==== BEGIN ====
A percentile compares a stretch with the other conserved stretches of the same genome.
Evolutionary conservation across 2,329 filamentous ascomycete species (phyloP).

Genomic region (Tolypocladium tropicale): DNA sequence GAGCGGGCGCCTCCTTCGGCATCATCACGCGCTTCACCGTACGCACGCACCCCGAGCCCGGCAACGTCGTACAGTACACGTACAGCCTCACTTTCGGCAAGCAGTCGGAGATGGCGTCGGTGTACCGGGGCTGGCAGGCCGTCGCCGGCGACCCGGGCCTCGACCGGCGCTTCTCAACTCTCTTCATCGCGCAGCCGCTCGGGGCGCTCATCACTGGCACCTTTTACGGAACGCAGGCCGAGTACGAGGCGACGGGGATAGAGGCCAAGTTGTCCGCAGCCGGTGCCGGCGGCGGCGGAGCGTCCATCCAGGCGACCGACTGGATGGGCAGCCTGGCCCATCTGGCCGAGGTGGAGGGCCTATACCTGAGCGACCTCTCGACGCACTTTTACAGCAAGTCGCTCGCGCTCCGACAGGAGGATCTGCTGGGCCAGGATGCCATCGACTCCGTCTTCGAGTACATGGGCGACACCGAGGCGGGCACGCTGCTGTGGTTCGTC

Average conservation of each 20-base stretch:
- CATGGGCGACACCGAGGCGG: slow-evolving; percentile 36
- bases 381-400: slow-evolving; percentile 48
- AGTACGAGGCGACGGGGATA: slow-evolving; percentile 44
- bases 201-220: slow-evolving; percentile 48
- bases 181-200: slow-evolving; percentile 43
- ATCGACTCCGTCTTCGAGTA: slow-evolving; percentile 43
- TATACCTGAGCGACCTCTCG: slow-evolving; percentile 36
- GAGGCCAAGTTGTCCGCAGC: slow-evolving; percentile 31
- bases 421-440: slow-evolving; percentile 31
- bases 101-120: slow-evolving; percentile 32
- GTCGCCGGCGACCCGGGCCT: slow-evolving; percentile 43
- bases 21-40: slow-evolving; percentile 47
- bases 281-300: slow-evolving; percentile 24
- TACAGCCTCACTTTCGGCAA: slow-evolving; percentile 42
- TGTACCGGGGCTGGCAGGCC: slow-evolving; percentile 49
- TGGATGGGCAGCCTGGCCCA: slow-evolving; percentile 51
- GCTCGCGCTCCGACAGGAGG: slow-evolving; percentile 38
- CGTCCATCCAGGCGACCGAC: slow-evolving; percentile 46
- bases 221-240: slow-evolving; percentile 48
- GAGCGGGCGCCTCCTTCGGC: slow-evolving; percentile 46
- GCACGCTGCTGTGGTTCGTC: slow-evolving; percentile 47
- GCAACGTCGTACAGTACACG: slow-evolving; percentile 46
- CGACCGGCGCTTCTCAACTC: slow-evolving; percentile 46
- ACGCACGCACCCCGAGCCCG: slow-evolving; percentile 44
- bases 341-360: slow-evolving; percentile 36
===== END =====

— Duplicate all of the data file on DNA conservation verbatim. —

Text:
A percentile compares a stretch with the other conserved stretches of the same genome.
Evolutionary conservation across 2,329 filamentous ascomycete species (phyloP).

Genomic region (Tolypocladium tropicale): DNA sequence GAGCGGGCGCCTCCTTCGGCATCATCACGCGCTTCACCGTACGCACGCACCCCGAGCCCGGCAACGTCGTACAGTACACGTACAGCCTCACTTTCGGCAAGCAGTCGGAGATGGCGTCGGTGTACCGGGGCTGGCAGGCCGTCGCCGGCGACCCGGGCCTCGACCGGCGCTTCTCAACTCTCTTCATCGCGCAGCCGCTCGGGGCGCTCATCACTGGCACCTTTTACGGAACGCAGGCCGAGTACGAGGCGACGGGGATAGAGGCCAAGTTGTCCGCAGCCGGTGCCGGCGGCGGCGGAGCGTCCATCCAGGCGACCGACTGGATGGGCAGCCTGGCCCATCTGGCCGAGGTGGAGGGCCTATACCTGAGCGACCTCTCGACGCACTTTTACAGCAAGTCGCTCGCGCTCCGACAGGAGGATCTGCTGGGCCAGGATGCCATCGACTCCGTCTTCGAGTACATGGGCGACACCGAGGCGGGCACGCTGCTGTGGTTCGTC

Average conservation of each 20-base stretch:
- CATGGGCGACACCGAGGCGG: slow-evolving; percentile 36
- bases 381-400: slow-evolving; percentile 48
- AGTACGAGGCGACGGGGATA: slow-evolving; percentile 44
- bases 201-220: slow-evolving; percentile 48
- bases 181-200: slow-evolving; percentile 43
- ATCGACTCCGTCTTCGAGTA: slow-evolving; percentile 43
- TATACCTGAGCGACCTCTCG: slow-evolving; percentile 36
- GAGGCCAAGTTGTCCGCAGC: slow-evolving; percentile 31
- bases 421-440: slow-evolving; percentile 31
- bases 101-120: slow-evolving; percentile 32
- GTCGCCGGCGACCCGGGCCT: slow-evolving; percentile 43
- bases 21-40: slow-evolving; percentile 47
- bases 281-300: slow-evolving; percentile 24
- TACAGCCTCACTTTCGGCAA: slow-evolving; percentile 42
- TGTACCGGGGCTGGCAGGCC: slow-evolving; percentile 49
- TGGATGGGCAGCCTGGCCCA: slow-evolving; percentile 51
- GCTCGCGCTCCGACAGGAGG: slow-evolving; percentile 38
- CGTCCATCCAGGCGACCGAC: slow-evolving; percentile 46
- bases 221-240: slow-evolving; percentile 48
- GAGCGGGCGCCTCCTTCGGC: slow-evolving; percentile 46
- GCACGCTGCTGTGGTTCGTC: slow-evolving; percentile 47
- GCAACGTCGTACAGTACACG: slow-evolving; percentile 46
- CGACCGGCGCTTCTCAACTC: slow-evolving; percentile 46
- ACGCACGCACCCCGAGCCCG: slow-evolving; percentile 44
- bases 341-360: slow-evolving; percentile 36